As anyone with access to the media can attest, zombies are hot. The Walking Dead is one of the hottest cable TV shows despite pretty much sucking most of the time. (Admit it: Andrea was the worst.) Zombieland is enjoying a possible second life as an Amazon show. But while zombies are hot as entertainment, no one has thought these rotting biters are sexy-hot, but that's not stopping the sweet-but-slight Warm Bodies from trying to change that up.
Nicholas Hoult, Beast from X-Men: First Class, is R (missed opportunity to make him a pirate!) for that's all he can remember of his name. He wanders around the airport with the other zombies after some plague has killed 99% of the world's population with an amusing, ironic inner monologue for our enjoyment. For some unexplained reason, he has set up house in an airplane and filled it with knick-knacks and a magical turntable that doesn't require electricity to play records.
One day, he and a zombie pack happen upon a group of humans who are raiding a medical facility for supplies and in the mayhem, he kills and eats the brain of Perry, the kinda sorta now-ex(pired)-boyfriend of Julie (Teresa Palmer). Since eating brains allows zombies to absorb the victim's memories and feelings, he falls for her (she's cute, but come on) and abducts her back to his swinging airplane pad. Despite grunting a few syllables to reassure her that he's not a threat, she attempts to escape and is almost killed, but R saves her and over time, she starts to fall for this cute dead guy even after he confesses that he killed her boyfriend. (Try that sometime if your girlfriend gets angry at you, guys; say, "At least I didn't eat your boyfriend's brain!")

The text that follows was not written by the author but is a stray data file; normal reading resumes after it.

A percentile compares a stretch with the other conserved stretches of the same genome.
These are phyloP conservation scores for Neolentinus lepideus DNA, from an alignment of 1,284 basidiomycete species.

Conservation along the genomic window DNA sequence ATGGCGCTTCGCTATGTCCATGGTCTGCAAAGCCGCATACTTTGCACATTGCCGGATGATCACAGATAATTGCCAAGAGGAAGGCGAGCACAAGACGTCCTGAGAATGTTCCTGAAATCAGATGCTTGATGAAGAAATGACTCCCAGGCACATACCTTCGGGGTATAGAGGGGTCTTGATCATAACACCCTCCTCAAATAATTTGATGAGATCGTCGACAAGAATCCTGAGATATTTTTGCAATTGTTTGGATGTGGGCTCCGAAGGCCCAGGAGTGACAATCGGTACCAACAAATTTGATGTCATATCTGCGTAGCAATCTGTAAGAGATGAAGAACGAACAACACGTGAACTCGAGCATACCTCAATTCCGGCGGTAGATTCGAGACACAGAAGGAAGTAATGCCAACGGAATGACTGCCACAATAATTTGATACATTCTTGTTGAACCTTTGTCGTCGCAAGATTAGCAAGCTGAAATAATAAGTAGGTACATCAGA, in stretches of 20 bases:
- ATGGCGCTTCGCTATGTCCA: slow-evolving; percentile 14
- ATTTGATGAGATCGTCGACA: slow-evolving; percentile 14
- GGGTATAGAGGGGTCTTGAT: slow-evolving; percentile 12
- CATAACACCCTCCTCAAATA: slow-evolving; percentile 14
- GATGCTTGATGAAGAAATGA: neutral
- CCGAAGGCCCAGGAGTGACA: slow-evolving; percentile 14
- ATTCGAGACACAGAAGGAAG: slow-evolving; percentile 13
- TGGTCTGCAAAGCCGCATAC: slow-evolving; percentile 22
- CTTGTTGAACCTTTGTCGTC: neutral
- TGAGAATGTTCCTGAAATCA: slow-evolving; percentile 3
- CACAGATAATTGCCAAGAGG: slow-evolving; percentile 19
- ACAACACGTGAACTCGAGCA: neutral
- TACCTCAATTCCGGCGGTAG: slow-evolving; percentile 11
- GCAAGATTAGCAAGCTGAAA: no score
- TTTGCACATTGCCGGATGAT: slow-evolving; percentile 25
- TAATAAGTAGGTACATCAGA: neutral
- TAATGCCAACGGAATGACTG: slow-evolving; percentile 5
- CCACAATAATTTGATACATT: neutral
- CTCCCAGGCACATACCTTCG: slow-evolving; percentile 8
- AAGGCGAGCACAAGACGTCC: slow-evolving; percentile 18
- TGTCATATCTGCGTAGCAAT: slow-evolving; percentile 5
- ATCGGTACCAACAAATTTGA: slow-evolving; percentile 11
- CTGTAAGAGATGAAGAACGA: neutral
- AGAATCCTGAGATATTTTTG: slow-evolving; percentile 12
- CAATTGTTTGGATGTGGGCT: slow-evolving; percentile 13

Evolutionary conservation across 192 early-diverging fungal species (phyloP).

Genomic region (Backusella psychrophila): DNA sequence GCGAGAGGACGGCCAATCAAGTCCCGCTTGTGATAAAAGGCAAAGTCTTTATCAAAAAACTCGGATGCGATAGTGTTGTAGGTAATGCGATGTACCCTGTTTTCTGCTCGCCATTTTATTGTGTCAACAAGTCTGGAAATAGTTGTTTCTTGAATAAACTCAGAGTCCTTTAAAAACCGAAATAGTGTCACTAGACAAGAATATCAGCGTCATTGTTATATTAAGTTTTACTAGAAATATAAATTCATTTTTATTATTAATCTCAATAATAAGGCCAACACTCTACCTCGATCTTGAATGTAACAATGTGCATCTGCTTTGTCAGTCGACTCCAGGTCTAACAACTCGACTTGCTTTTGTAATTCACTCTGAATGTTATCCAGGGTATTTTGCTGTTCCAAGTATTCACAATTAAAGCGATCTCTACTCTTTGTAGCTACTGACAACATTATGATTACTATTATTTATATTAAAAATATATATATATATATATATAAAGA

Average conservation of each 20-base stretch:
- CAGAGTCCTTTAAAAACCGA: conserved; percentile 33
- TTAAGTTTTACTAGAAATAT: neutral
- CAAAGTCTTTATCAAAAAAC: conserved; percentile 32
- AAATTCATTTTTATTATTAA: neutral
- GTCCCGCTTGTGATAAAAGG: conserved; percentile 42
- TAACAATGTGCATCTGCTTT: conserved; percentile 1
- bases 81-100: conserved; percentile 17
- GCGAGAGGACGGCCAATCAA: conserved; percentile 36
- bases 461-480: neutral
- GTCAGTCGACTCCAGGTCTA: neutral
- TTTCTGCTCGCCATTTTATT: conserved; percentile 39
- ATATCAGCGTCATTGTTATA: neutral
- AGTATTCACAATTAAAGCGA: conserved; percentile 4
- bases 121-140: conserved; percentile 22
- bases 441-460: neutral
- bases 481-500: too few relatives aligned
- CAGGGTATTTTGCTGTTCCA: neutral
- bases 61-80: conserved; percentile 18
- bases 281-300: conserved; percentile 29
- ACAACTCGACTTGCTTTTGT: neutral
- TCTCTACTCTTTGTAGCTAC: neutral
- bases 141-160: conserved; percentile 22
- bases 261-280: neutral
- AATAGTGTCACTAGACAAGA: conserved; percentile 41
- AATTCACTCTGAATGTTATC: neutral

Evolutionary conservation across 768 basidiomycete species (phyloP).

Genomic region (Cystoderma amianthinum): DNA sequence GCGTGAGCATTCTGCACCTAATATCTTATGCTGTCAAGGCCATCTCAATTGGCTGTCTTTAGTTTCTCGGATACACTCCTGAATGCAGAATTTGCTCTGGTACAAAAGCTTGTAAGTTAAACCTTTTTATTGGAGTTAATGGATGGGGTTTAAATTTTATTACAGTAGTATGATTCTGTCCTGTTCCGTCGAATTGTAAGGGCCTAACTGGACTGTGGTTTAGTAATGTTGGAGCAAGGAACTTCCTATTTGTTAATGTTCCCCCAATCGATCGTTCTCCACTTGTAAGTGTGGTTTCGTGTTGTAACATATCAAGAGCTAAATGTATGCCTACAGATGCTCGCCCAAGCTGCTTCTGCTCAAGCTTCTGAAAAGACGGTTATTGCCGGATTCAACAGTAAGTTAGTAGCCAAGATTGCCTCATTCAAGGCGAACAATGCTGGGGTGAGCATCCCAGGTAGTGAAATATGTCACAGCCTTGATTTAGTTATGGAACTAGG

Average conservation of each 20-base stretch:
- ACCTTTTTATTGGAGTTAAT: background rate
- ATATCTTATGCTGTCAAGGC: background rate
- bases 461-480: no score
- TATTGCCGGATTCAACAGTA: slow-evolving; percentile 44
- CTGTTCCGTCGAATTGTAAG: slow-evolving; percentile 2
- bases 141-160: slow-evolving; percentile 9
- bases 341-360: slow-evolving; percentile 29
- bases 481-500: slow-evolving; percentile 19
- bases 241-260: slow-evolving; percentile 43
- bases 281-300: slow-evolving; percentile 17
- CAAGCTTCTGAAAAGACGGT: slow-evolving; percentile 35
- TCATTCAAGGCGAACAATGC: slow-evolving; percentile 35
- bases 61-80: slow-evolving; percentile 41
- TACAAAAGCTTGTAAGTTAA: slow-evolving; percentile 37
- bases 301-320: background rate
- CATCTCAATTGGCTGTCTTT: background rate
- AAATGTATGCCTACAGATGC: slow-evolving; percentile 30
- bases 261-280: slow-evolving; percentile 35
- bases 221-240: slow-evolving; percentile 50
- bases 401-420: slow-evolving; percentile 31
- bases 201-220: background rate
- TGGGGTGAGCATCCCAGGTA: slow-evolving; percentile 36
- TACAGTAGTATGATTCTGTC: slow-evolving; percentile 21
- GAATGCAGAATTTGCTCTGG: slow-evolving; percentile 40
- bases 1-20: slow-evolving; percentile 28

As R and Julie fall in love - you did get the joke, right? If not, there's a balcony scene to really nudge you in the ribs - he starts to feel things again and is able to communicate more. Not only that, but other zombies who see them together start to feel things as well. Can love change the world or will her father (John Malkovich actually not being super crazy) who runs the city and is paranoid about its defense and the "boneys" - zombies who've given up and become mindless, desiccated and really-poorly CG-animated eating machines mess things up for our crazy life-challenged lovers?
What works best is Hoult's performance because he's got the narrowest set of behavioral options, but nails it. There is some good humor in the voiceover monologue, but they don't keep it up; they should've pitched more on the comedy side to make up for the thinness elsewhere. What didn't work is the climax when one faction suddenly seems to forget their role is to kill the other side. In the world of this story, no way would anyone suddenly say that a reversal makes total sense.
My girlfriend read the book and said it stuck pretty close to the source with some OK alterations. My friend has had a hate on for this movie since he caught wind of the concept, sneering at the idea of "sexy zombies" and I don't think anything above will sway him though it's not exactly what he thinks. I'm in the middle because it just felt too small and underwritten and cheaply done. While I may not sound super warm toward Warm Bodies, it's far from being a stiff of a flick.
Score: 6/10. Catch it on cable.
One thing that dampened my enthusiasm may be that I saw this at the thoroughly mediocre Silver Cinemas at Macomb Mall, a 2nd-run house with uniformly poor projection and sound quality in every room I've seen movies in. They run the bulbs under spec delivering a dim image, the focus is usually soft, and the sound systems are always messed up. This showing had most of the audio coming from the left side of the screen and thus whispered zombie grunts were frequently inaudible. A proper presentation won't fix the script's problems, but it won't hurt either.
I had a similar experience when I first saw The Incredibles at a now-defunct independent first-run joint. Muffled audio made for a lackluster experience. Jump ahead to when I got the DVD and watched it on a plain old standard television and could finally hear better; totally better experience.